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   Re: [xml-dev] Schemas as Promises and Expectations

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Don Park wrote:

> Using schemas as a contract between two highly independent groups (producers
> and consumers) seems unwieldy because the two groups must walk in sync as the
> schema evolves.  What if the contract is divided into two parts, promise and
> expectation?  An XML producer's version of the schema promises precisely the
> content and structure of the produced XML documents.  An XML consumer's
> version of the schema specifies the content and structure of the XML documents
> the consumer expects.  Promises and expectations don't have to match exactly
> to function.

Dividing promise from expectation is a *very* good idea for XML because  1) it
is inherently well suited to the internetwork topology and  2) it is likewise
well suited to the easily extensible nature of XML document forms in the hands
of different authors. But, as you say, once the division is made it is no longer
feasible for producers and consumers to walk in sync regarding the form of
documents which they handle in common. To be precise, it is no longer possible
for interaction or transactions between them to be based on sharing an identical
data structure against which they execute their respective processes. Sharing
such identical structures is the fundamental premise of two-phase commit and,
more broadly, of the past twenty years' experience in transaction processing. In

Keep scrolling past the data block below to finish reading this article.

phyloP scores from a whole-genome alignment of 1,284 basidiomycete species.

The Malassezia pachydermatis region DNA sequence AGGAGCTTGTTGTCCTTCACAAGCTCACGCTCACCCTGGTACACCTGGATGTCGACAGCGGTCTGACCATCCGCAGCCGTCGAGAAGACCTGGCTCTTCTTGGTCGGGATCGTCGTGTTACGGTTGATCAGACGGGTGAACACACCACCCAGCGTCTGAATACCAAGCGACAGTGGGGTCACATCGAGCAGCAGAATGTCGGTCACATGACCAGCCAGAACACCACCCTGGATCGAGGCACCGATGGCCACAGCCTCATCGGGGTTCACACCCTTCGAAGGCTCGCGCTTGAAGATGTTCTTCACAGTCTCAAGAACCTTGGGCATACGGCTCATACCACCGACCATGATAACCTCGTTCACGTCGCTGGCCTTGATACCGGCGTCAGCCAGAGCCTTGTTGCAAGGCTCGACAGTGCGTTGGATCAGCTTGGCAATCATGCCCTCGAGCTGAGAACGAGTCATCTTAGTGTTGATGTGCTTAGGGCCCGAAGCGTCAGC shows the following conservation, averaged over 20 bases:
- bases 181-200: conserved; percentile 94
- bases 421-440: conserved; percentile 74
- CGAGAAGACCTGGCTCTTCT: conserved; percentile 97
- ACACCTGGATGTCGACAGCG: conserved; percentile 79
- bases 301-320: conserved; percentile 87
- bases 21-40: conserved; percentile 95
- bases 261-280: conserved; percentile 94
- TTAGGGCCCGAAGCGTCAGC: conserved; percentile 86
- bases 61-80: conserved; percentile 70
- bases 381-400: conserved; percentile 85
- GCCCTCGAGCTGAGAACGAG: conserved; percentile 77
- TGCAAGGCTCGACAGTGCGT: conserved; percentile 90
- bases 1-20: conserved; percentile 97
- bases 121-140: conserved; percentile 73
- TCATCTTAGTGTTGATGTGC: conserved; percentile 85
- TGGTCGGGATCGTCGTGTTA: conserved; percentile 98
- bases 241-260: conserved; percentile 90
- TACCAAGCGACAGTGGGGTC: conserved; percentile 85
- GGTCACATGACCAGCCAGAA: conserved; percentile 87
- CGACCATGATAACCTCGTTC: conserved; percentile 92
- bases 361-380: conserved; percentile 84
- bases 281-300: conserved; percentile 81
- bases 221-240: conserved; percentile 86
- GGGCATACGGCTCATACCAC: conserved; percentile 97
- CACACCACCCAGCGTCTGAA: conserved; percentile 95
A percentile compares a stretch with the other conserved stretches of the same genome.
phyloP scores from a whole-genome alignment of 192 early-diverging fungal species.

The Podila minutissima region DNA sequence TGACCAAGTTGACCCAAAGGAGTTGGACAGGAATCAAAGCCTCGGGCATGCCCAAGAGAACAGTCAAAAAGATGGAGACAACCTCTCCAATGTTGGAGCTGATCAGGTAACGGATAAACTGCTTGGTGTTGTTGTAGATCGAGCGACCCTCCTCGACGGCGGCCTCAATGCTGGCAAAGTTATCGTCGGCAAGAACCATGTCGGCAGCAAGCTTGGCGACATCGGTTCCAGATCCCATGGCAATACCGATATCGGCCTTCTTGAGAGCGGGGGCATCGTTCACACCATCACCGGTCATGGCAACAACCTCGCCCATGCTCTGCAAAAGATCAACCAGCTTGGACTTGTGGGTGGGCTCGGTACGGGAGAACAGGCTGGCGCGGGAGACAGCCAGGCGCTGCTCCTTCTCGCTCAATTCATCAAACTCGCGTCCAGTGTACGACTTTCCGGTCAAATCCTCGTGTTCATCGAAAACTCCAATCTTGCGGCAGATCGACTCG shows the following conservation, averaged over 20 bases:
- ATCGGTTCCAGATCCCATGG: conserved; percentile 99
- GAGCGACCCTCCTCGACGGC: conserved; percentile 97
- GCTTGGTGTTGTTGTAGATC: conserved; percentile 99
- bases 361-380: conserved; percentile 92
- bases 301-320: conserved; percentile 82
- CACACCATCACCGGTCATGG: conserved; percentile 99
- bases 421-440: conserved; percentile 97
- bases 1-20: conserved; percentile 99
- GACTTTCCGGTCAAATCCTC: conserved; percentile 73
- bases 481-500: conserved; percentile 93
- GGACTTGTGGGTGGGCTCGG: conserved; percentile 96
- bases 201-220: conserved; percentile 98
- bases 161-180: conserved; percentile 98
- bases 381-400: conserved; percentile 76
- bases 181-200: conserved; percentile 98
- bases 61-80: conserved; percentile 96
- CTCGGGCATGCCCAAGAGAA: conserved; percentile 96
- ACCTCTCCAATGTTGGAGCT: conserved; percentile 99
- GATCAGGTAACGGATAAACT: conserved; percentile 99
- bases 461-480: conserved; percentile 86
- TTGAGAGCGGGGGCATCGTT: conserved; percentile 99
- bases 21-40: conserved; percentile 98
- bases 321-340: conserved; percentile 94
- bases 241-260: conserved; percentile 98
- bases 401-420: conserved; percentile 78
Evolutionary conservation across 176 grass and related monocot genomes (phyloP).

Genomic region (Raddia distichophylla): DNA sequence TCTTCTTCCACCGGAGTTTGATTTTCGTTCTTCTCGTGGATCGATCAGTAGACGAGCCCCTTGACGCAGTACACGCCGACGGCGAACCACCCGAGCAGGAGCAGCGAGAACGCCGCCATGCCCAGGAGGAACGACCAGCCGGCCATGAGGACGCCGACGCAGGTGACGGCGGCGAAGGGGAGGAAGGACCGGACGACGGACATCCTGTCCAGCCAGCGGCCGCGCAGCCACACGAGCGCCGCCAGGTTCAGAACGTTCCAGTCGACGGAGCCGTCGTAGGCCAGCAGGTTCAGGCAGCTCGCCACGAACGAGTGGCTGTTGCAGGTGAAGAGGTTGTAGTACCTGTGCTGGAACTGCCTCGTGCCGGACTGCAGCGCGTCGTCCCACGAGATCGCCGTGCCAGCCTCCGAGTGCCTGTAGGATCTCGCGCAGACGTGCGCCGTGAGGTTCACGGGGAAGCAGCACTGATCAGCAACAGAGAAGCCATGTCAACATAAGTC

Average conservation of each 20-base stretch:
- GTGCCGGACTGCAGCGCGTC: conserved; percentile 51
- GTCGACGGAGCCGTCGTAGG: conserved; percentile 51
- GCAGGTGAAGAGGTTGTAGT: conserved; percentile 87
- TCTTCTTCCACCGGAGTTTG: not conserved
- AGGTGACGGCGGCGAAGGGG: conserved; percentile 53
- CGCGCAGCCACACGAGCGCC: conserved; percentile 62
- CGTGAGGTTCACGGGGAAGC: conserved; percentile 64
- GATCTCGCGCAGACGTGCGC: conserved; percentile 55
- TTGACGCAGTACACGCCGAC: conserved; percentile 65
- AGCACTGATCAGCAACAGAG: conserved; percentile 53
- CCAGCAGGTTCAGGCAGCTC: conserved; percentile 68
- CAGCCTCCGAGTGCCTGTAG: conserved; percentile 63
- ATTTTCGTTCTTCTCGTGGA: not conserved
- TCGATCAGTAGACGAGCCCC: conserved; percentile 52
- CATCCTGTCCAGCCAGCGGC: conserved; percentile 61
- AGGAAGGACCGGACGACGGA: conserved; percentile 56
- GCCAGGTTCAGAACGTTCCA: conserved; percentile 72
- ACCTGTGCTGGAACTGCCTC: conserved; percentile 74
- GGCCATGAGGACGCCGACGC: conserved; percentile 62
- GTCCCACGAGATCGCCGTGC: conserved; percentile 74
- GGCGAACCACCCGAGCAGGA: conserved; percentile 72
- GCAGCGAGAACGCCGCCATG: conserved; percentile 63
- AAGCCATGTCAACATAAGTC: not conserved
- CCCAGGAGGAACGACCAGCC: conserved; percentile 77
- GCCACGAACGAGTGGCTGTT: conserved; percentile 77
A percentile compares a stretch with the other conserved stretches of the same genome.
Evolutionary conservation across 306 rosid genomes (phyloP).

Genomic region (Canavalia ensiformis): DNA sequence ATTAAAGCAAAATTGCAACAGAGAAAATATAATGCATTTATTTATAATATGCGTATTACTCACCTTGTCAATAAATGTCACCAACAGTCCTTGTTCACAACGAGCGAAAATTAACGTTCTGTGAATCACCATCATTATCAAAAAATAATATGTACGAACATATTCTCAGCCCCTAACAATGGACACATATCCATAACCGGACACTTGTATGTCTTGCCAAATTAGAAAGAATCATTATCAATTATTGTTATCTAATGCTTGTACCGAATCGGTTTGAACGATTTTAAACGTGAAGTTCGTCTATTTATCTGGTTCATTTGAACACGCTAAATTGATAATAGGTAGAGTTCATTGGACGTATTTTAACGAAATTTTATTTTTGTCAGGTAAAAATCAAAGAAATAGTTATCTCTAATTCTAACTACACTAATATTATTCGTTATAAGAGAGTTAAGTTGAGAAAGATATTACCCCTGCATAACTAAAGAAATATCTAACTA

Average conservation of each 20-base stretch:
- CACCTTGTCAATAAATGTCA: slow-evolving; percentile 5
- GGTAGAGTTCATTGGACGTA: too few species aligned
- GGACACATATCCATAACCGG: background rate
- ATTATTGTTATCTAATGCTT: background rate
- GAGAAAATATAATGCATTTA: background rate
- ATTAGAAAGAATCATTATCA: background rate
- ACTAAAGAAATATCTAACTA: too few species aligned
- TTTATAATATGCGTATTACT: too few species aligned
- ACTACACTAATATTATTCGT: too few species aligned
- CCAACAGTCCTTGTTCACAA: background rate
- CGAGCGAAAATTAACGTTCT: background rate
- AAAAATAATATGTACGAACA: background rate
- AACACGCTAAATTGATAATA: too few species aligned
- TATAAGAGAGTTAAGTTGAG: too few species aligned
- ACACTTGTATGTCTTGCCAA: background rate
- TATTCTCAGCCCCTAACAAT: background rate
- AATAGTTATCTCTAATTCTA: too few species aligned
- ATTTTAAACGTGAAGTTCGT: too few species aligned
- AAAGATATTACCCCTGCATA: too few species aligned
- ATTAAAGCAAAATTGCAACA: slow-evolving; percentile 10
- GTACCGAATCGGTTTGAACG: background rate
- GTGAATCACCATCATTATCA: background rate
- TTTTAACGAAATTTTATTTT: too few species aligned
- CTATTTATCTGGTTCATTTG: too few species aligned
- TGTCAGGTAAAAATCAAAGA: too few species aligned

severing the promise of the producer from the expectation of the consumer we
should be prepared to build a new model for transactions.

The first consequence of the division you propose is that a processing
node--which is both a consumer and a producer of data--will not define its input
interface around the promises of upstream sources, nor its output form around
the expectation of downstream consumers. Presumably one motivation for your
proposal is to allow a node to consume the output of many different producers,
each in somewhat different form, and of other producers as they may become
available. A parallel motivation is presumably to allow the production of any
one node to be consumed by nodes whose particular expectation it does not know,
as well as by nodes which later appear with uses for that production, but whose
expectations couldn't have been known or accommodated when the form of that
output was specified.

This processing model can be realized (it's not all that difficult) with the
recognition that

    1) there is no meaningful input interface to a process. This assumption
obviates at a stroke presenting processing as an object, as well as any RPC-like
invocation of process, precisely because this consumer has not published its
particular input expectations, let alone 'contracted' to behave in a specified
way when they are met.

    2) the precise output form of a process can always be determined accurately,
at least by any consumer which is authorized access to it. The instance bespeaks
the form. This accords nicely with the REST paradigm:  what a consumer GETs
defines the output of the upstream process.

    3) the expertise of a processing node is expressed in the transformation of
what is available to consume into a particular form specific to the process
which produces it (rather than conditioned on the 'expectations' of the
'intended' consumers of that product). In order to achieve such an application
of expertise, a processing node must choose what to fetch as input, must
instantiate that data in a form specific to particular process, regardless of
the form in which that data might originally be found, and must express in the
particular form of output the value added by the process performed.


Walter Perry


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